The last year as part of my EdD research, I had the pleasure of studying leadership cultural intelligence with a group of leaders that engaged as co-researchers in a 3 step reflective process. The following questions guided the work we did together.
How do international school leaders define cultural intelligence?
How do international school leaders demonstrate cultural intelligence in their work?
How does cultural intelligence influence the work of international school leaders?
What strategies, skills, and behaviors do international school leaders identify that support the development and application of leadership cultural intelligence?
What I found?
The acquisition of cultural intelligence is a continuous and introspective journey that requires awareness, intentionality, and endless effort.
None of the cultural intelligence factors exists in isolation, and international school leaders fluidly move between each element.
Data was categorized using Livermore and Van Dyne’s Four Factor Model (2015).
CQ Drive: Motivation to adapt in a cross-cultural setting
* An authentic connection with others.
* Healthy and meaningful relationships with others based on trust and authenticity.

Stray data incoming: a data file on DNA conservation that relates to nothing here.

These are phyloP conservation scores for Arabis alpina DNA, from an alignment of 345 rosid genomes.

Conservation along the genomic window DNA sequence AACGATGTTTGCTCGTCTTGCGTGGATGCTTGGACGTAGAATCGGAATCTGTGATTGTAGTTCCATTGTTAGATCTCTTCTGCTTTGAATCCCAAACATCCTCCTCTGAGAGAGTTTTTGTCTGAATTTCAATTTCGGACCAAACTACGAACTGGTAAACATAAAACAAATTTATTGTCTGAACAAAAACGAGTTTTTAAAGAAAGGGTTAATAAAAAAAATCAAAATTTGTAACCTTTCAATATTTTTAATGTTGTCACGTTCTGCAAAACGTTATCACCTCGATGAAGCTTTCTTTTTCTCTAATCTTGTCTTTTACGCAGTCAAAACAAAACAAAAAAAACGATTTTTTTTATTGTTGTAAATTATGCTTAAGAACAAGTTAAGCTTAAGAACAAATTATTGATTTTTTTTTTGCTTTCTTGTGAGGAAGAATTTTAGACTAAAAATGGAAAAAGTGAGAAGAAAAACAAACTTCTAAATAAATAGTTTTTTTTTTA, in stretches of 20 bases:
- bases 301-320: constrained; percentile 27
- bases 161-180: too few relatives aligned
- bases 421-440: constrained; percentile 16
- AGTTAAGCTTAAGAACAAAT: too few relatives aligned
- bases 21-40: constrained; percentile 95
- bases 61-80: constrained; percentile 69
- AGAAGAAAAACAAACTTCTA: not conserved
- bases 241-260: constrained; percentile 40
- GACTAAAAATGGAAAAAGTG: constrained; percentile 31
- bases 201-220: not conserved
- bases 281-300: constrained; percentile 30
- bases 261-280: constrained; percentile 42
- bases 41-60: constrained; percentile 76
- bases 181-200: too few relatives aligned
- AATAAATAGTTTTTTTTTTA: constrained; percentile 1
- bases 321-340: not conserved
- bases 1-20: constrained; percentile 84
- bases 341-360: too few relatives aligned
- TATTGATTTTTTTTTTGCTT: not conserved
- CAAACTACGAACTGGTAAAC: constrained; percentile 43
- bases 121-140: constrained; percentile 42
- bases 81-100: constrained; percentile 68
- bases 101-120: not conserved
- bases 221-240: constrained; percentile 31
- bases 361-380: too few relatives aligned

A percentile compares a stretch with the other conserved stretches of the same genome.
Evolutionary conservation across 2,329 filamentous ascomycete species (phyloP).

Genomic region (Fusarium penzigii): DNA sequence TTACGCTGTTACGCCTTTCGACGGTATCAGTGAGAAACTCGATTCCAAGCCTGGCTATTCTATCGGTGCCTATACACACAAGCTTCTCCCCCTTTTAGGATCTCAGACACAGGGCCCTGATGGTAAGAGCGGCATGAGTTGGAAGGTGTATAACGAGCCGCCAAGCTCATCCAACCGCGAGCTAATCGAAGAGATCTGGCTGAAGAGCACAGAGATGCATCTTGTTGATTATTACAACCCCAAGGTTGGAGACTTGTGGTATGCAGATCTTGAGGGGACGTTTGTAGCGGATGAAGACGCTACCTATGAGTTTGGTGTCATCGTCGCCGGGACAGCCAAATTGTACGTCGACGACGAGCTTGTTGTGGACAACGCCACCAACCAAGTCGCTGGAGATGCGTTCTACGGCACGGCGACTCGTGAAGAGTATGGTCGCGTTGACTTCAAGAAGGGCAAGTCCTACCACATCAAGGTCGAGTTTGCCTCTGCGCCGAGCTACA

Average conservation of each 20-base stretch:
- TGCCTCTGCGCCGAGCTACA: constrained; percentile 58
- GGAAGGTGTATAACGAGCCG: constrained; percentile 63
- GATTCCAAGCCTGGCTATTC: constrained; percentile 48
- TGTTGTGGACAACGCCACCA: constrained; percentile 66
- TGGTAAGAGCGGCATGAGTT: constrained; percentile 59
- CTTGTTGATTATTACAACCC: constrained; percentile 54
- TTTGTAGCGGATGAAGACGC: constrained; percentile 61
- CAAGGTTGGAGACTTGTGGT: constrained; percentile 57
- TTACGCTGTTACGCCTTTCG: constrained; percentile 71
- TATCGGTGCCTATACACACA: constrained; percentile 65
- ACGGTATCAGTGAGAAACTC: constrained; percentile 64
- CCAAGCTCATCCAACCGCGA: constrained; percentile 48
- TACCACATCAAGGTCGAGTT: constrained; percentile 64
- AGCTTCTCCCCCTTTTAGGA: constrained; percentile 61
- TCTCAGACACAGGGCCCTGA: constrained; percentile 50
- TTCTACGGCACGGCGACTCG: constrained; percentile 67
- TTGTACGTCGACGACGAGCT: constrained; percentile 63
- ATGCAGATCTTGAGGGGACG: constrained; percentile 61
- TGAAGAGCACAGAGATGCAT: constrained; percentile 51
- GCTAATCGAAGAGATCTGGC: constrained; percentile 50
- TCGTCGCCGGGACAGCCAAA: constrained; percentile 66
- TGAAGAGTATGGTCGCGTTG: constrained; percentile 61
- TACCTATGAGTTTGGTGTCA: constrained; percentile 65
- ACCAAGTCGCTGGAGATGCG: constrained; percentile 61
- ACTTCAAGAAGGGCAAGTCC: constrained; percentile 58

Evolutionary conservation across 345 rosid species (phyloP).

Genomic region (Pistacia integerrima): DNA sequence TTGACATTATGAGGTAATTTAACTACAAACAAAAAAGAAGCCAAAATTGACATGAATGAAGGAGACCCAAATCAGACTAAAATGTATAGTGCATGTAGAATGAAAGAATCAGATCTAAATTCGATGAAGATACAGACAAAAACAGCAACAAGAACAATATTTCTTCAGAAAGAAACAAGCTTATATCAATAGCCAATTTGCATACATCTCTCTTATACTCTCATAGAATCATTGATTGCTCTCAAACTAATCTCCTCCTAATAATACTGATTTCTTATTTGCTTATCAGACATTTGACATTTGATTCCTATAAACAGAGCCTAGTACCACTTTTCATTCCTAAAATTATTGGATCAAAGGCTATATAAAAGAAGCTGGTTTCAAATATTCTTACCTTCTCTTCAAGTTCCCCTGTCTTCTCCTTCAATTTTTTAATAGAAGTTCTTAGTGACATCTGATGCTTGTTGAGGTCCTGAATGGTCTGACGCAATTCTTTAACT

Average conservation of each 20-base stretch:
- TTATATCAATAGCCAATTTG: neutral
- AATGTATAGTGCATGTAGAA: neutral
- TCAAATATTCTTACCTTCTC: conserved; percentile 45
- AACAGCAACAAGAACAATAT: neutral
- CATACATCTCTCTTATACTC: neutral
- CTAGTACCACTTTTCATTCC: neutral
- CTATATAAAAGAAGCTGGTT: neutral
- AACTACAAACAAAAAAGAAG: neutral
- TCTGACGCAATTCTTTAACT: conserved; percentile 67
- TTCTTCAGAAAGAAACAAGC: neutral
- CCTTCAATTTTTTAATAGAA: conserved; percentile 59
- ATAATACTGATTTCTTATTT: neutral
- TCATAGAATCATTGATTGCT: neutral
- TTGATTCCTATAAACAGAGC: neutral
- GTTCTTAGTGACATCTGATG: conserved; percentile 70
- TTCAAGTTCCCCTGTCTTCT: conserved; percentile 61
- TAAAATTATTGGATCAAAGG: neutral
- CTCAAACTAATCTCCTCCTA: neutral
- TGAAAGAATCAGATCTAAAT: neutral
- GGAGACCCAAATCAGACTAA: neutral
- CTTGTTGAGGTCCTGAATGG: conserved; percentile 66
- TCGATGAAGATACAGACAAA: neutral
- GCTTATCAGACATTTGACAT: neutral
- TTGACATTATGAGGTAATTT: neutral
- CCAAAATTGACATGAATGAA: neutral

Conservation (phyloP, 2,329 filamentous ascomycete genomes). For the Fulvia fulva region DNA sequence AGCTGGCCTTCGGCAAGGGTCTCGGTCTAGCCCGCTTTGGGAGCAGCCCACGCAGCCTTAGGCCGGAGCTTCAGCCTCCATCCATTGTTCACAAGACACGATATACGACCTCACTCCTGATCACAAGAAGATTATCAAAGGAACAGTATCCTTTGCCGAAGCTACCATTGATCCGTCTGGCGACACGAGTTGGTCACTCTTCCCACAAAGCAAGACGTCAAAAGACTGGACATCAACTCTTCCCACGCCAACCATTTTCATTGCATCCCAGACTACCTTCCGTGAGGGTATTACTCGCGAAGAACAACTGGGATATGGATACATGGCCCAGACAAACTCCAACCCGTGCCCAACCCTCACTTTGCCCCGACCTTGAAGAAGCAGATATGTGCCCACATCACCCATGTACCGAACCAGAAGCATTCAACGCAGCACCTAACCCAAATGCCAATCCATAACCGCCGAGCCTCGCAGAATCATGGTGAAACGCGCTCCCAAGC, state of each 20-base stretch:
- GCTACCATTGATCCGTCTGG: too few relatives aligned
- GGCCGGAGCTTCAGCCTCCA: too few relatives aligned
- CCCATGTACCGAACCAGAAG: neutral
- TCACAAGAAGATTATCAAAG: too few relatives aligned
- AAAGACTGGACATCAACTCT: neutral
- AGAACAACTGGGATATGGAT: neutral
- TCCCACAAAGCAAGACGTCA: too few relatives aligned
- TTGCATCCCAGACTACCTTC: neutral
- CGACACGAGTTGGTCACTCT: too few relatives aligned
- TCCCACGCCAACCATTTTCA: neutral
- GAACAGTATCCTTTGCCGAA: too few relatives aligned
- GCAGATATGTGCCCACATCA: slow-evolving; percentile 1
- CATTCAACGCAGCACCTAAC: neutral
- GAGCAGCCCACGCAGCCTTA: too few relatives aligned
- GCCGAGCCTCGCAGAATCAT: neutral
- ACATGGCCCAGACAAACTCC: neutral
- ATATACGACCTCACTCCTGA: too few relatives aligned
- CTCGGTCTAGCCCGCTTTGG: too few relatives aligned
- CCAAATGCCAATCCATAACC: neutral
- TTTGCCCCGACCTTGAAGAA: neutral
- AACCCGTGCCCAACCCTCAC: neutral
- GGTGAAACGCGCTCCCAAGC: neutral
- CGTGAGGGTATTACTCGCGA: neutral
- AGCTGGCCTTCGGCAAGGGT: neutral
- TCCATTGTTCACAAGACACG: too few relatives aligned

* To understand and consciously avoid making cultural mistakes.
* To develop their natural curiosity.
CQ Knowledge: Knowledge about cultures and the impact on daily interactions.
Leaders develop knowledge with
* Experience and change.
* A strong understanding of their own culture.
* A clear understanding of their bias, values, and beliefs.
* An understanding of cultural systems and frameworks. These must be reference points and not overgeneralized.
* Assimilation, immersion, research, and education in a cultural context.
CQ Strategy: Ability to observe, analyze, and apply the right strategy to a specific situation.
Leaders strategize by:
* Understanding the norms, nuances, and subtleties of situations and then have the
awareness to formulate an appropriate response.
* Listening, observing, questioning, analyzing, and applying the appropriate
strategy for the situation and context.
* Tuning into their emotions and those of others to gather background knowledge
appropriate to the situation.
* Culturally code-switching Molinsky (2007) and using their knowledge and experiences to mitigate conflicts and misunderstandings to change their and others’ behaviors.
CQ Action: Ability to behave in a culturally appropriate manner.
* Flexibility, open-mindedness, adaptability, appreciation, and risk-taking.
* To formally and informally model and exemplify both verbal and nonverbal actions.
In the words of one of my participants, “developing an understanding that intercultural competencies are not an end but rather a journey-it’s like we are on a continuum constantly moving forwards and backward. There can never be an end to become a culturally competent person.”
Livermore, D., &Van Dyne, L. (2015). Cultural intelligence: the essential intelligence for the 21st century (pp. 1-44). Alexandria, VA: SHRM Foundation.
Molinsky, A. (2007). Cross-Cultural Code-Switching: The Psychological Challenges of Adapting Behavior in Foreign Cultural Interactions. Academy of Management Review, 32(2), 622-640. doi:10.5465/amr.2007.24351878